Ericsson and Vodafone Are Using Virtual Reality to Show How 5G Works

Playing a VR game with slow internet connectivity is worse than you'd think

BARCELONA, Spain—How do you promote one emerging technology? With another emerging technology.

While 5G internet connectivity—and its potential to transform everything from smart cities and homes to autonomous cars—is a hot topic, most cases are still hypothetical. However, Ericsson and Vodafone developed a way to illustrate how much of a difference a little speed can make in relation to 5G internet. For this week’s Mobile World Congress trade show, attendees that stopped by the Swedish company’s booth could put on a virtual reality headset for a real-life experience with lower and higher speeds while playing a video game similar to the hit first-person shooter Counter Strike.

According to Jasmeet Sethi, senior advisor of consumer insights at Ericsson’s ConsumerLab, one of gamers’ biggest frustrations is a lagging network. (After all, in game time, even a fraction of a second can make a difference between life and death.) However, the applications extend far beyond games; it’s also important for retailers and media companies that might be developing their own VR experiences.

“When a VR gaming experience goes wrong, we’ve seen the blame [put on] the connectivity provider, but also to the publisher of the content as well,” Sethi said. “And the Oculus software and headset provider. And VR in general.”

To show how frustrating a lagging internet can be even on a subconscious level, Ericsson partnered with neuroscience and marketing firm Neurothinking to measure brain activity during game play. Each participant wore an EEG on their head and a heart-rate monitor behind each ear. Researchers measured four biometric indicators: heart rate, stress levels, engagement rate and computational overload. 

On Wednesday morning, I tried the experience for myself, first putting on the neuro-gear, followed by a Oculus Rift VR head set. Then it was time to enter the battle zone. 

In order to make the demo as natural as possible, Ericsson wouldn’t tell me along the way when they slowed or sped up the connection with varying degrees of network lags. I’m not an avid gamer, so I’m by no means the best person to judge how a first-person shooter game should perform, but there there moments that seemed … off.

At one point, as I was trying to reload my rifle, my virtual hand wouldn’t let me pull the level or drop in another clip of ammo. Instead, it would grasp at the digital air for a second before finally lining up. Another time, I was racing toward an enemy soldier—gun ready—when suddenly he disappeared. Yet another time, I was dead before I even saw my killer.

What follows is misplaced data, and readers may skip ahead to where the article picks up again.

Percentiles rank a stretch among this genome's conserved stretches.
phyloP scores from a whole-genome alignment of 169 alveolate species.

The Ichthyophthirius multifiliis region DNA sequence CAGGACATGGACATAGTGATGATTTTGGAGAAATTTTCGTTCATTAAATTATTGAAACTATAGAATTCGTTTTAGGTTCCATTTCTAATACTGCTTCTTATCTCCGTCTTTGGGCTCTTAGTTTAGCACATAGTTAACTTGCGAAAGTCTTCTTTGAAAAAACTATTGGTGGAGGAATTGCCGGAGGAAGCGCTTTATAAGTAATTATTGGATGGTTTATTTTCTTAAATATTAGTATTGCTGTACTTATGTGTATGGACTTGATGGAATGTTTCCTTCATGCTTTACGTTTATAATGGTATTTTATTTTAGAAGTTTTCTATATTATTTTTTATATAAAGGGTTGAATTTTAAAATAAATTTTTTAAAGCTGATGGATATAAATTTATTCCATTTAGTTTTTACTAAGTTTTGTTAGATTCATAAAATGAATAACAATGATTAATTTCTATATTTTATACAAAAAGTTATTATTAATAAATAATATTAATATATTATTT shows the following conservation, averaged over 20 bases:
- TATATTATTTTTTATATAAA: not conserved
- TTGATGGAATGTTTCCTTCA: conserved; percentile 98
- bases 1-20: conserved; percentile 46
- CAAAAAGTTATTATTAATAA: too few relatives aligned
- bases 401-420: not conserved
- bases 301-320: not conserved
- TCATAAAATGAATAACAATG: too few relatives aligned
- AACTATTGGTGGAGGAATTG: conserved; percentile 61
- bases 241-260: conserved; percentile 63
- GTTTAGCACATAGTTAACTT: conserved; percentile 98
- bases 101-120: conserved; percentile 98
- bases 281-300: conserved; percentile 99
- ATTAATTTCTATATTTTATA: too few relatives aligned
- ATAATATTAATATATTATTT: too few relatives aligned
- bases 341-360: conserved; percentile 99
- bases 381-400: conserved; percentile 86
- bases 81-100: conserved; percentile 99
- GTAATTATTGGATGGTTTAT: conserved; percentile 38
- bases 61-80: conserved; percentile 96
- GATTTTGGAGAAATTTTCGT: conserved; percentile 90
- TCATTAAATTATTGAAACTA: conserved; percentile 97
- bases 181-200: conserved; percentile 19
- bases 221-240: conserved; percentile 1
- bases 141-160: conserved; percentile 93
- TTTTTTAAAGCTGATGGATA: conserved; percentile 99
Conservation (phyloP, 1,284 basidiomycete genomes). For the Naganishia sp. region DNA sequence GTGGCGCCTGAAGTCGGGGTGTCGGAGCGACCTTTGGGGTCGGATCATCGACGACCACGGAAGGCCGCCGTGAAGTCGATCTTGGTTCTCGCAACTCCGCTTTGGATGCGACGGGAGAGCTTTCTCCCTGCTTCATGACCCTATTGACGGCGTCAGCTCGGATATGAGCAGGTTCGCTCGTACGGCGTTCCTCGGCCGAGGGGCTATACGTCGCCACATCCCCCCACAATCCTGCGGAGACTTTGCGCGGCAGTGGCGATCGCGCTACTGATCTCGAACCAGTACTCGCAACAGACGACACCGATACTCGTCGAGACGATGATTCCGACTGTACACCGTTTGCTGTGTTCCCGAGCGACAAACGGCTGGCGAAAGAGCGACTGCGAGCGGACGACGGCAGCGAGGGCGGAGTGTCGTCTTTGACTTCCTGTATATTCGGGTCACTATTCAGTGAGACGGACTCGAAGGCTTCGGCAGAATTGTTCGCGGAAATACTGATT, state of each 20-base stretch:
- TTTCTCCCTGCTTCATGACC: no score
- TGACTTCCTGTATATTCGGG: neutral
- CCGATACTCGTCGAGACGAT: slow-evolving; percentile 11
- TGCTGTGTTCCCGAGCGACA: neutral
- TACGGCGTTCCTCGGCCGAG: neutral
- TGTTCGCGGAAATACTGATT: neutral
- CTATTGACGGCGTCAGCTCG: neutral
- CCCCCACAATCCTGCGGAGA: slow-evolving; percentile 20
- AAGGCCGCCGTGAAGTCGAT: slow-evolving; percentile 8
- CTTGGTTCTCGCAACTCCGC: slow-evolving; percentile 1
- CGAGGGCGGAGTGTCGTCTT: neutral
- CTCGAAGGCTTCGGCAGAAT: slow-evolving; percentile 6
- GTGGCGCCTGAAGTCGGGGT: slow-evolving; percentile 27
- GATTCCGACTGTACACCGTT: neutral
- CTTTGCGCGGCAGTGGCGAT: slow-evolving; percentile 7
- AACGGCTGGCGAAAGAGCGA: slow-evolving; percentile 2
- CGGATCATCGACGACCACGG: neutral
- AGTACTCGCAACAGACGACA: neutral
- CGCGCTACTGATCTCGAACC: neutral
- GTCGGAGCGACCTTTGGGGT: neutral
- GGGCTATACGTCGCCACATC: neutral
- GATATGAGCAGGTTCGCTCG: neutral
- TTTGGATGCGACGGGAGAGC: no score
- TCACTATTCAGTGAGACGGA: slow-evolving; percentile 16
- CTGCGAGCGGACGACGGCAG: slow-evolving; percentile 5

While I wasn’t briefed on the process during gameplay, here’s what I discovered later: To simulate an unreliable network experience, Ericsson set the baseline to provide a lag time of 15 milliseconds–a generally good experience for today’s technology. However, it then added lag spikes of 100 milliseconds after five seconds of game play. 

This is actually the second year that Ericsson and Vodaphone have partnered to show the relationship between speed and biometric sentiment. Last year at MWC, they showcased this relationship with video speeds.

“If it does not match up with the expectation, if a user sees a buffering icon on the screen, it’s like making you feel as if you are in a dark room watching a horror movie,” he said. “That’s the sort of stress that you undergo.”

For my own results, a separate screen showed that I had a medium level of engagement—partially due to how confused I was at times both learning the game and then unconsciously dealing with the lags. At one point—the most intense part of game play—my heart rate peaked 21 percent higher than it was when I started the game. I also experienced cognitive overload, where my brain’s processing was 30 percent over capacity during the most demanding moments.

In January, the companies also conducted a larger experiment involving 60 online gamers in Spain in the same situation. Most of them were part of Vodafone’s professional e-sports league—which meant their level of tolerance was much lower than mine.

This year, researchers realized that lag in VR is three times more stressful to the user than a lag on a PC or online game. Because of the immersive natures of the six degrees of freedom that VR creates, it’s much more mentally taxing on gamers—which means the stakes of getting it right are even higher.

How pleased gamers are with VR speeds is especially important to the growing VR industry—given how much focus VR hardware and software companies are putting on marketing to gamers before going after a mainstream audience. That’s largely because gamers tend to be earlier adopters. (Facebook-owned Oculus even hired a new agency to specifically work with marketing to gamers.) So if you can’t please them, can you please anyone?

“One of the feedbacks that we had from those gamers was that if virtual reality really is to take off, then the network experience has to be pretty phenomenal,” Sethi  said. “When they were put in a VR environment, they found that it was more mentally taxing than planning and strategizing on a PC, and hence they believed that network lags just aggravate everything.”

Later this year, Ericsson and Vodafone plan to release the study with all of the results from the group of gamers studied. Among the results to be released are statistics that Sethi says will show how a poor VR experience can even damage a person’s short-term working memory. (For example, after being in VR with slow speeds, a person might be more forgetful about where they placed their keys on their way out the door.)

Sethi warned that “continued exposure in VR”—which he clarified is “on a daily basis for three or four hours a day”—it can “have a profound impact on the long term.”